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Discussion Starter · #15 ·
thanks for the links, I will have a look. I do know that I experienced childhood emotional neglect. my parents were very careful to provide enough material resources so there wasn't any signs of physical neglect and we were never physically abused where we were being bruised or marked so no one outside the family would pick up on how dysfunctional the family was. we were also a nuclear family and deliberately very isolated from extended family.
Same, man. My family moved continents away and I have no contact with extended family - never even met some of them. I'll add another resource here - and I forget if this is the correct video, but Tim Fletcher talks about five different types of loneliness here. Iirc one of them was cultural or community loneliness/alienation.:

I think social anxiety is like the gift that keeps on giving, because the problem itself is not that severe or hard to treat. It's the coping mechanism we develop where we isolate ourselves, that makes recovery twice as difficult. But anyway, that's neither here nor there.
 

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Perhaps...I don't know if its an emotional thing... it definitely attacked my emotions and I hate being yelled at. I have yet to find anyone who have similar experiences.
When I was a kid about 7 to 16, I'd be conflicted and be staying awake at night. Then from no where I feel like someone is screaming in my ears. You know that physical feeling when you hear something so LOUD that your eardrum goes numb and you brain rattles? But when I heard this "noise", no one was screaming, no noise, just that feeling of my ears going numb. I still felt like I was being screamed at but no one was there. It'd start off very low whispers, becomes barely audible, then almost to when I can hear mumbling, then gets louder and louder to full blown screaming. I always felt like crap afterwards because its the worse "sound" I could hear. I told doctors about it as a kid, but they had no idea what I was talking about and just said there was nothing wrong with my eardrum... well duh i just told you it was like a sound, but NOT a sound. I haven't heard it since, and don't want to ever again.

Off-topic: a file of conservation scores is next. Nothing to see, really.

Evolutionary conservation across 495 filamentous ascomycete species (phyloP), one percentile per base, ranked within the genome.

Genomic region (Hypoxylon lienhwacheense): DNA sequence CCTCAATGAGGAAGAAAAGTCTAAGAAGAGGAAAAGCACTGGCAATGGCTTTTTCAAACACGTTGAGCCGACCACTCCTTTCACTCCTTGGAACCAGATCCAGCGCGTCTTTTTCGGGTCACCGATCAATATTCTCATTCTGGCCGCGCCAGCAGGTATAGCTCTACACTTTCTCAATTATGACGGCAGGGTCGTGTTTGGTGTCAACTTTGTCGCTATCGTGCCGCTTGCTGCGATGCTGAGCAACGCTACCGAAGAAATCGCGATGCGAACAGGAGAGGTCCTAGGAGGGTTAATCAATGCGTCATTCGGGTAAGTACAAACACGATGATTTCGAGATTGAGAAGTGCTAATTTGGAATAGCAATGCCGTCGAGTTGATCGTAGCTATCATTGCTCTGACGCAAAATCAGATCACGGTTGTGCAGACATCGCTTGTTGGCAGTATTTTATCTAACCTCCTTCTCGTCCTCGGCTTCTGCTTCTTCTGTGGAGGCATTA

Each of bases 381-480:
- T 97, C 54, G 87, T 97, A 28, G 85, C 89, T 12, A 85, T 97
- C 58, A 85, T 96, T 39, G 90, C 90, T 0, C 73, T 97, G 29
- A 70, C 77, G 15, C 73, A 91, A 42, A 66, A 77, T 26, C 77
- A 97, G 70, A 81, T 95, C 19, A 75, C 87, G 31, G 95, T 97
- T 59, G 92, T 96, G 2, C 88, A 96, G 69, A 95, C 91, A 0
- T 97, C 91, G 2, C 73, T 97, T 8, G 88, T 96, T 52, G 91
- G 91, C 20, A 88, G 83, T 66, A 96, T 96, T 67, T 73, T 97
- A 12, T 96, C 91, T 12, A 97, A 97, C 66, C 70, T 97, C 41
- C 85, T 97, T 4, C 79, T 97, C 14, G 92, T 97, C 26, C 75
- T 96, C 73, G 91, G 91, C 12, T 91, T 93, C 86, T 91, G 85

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Song and action man
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I mean no. But it's interesting a social worker came to our home a few times as a kid due to my selective mutism. She thought I was being abused at home/or had a bad home life. You know because I didn't talk.
 

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Dogra Magra
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Discussion Starter · #18 ·
Informative article on trauma bonding: Traumatic bonding - Wikipedia